4. hgmjr


    Jan 28, 2005
    Variables flagged as "volatile" are handled differently when it comes to optimization during compile.

    Variables that are modified inside interrupt service routines and then tested outside of the interrupt service routine would be another example where variables can benefit from being declared volatile.

  5. someonesdad

    Senior Member

    Jul 7, 2009
    The keyword "volatile" was added to the language to cover cases where a variable's value may change where it is not under the control of the compiler (such things happen with memory-mapped IO, shared memory, hardware, etc.). Without this clue to the variable's behavior, the compiler writer may do things ("optimization") that would wind up causing incorrect program behavior when the variable's value changed behind the compiler's back. In other words, it's a way of telling the compiler that it isn't in absolute control of this particular variable.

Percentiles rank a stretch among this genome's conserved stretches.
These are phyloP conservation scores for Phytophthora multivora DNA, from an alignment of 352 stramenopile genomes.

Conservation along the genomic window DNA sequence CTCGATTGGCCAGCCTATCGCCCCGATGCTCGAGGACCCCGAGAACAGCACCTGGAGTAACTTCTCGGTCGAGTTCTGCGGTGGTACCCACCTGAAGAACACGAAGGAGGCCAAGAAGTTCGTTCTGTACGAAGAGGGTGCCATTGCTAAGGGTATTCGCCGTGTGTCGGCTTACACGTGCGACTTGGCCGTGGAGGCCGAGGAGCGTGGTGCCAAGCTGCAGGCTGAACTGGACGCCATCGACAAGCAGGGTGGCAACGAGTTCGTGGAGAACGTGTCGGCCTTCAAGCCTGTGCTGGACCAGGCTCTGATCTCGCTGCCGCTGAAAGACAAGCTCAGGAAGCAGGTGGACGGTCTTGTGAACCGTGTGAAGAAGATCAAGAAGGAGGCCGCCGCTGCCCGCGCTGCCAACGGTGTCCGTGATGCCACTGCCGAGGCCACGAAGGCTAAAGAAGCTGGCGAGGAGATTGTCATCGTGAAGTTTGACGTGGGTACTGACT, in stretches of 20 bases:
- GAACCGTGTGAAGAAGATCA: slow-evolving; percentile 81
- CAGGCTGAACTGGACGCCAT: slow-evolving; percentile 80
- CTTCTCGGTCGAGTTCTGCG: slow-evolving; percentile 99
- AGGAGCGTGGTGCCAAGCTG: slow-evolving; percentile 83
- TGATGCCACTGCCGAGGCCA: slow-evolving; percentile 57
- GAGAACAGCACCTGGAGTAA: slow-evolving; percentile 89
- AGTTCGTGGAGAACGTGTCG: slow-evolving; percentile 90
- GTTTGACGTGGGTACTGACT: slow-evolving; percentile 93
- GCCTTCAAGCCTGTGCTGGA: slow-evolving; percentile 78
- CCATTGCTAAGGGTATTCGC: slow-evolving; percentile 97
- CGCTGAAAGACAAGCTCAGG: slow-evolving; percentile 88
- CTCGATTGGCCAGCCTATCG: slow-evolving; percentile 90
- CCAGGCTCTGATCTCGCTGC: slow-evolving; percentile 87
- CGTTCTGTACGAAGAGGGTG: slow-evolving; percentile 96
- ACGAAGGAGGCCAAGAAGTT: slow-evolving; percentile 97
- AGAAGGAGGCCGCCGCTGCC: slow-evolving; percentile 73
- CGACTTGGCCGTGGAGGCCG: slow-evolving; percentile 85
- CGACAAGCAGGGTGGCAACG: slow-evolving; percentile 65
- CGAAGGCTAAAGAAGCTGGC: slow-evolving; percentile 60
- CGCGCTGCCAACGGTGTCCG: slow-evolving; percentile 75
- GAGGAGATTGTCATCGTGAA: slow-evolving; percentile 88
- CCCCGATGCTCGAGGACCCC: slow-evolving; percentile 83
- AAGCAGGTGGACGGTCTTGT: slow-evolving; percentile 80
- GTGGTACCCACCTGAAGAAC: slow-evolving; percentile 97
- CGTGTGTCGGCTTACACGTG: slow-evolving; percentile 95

6. THE_RB

    AAC Fanatic!

    Feb 11, 2008
    Most microcontroller variables (like with a PIC C compiler for example) are volatile by default. There's usually a mention somewhere in the help file.
  7. Papabravo


    Feb 24, 2006
    That is not an accurate statement. Most variables allow you to read back what has been written. This by definition means they are NOT volatile.
  8. AlexR

    Well-Known Member

    Jan 16, 2008
    RB is indeed right, in any half-decent C compiler for microcontrollers the ports and special function registers are declared as volatile.

    The volatile specifier has nothing to do with whether you can read back what has been written but rather (as others have stated) tells the compiler that the variable can change outside of the program's influence so the compiler had better
    a: read the value each time before using it and
    b: not optimise the variable out (remove) just because it can't see it being varied in the program.
    Last edited: Nov 27, 2009
  9. Papabravo


    Feb 24, 2006
    I beg to differ. I agree that registers and special function registers are defined as volatile precisely because it is the case that they do not behave like RAM. That is, you cannot depend on reading back the last thing that you wrote.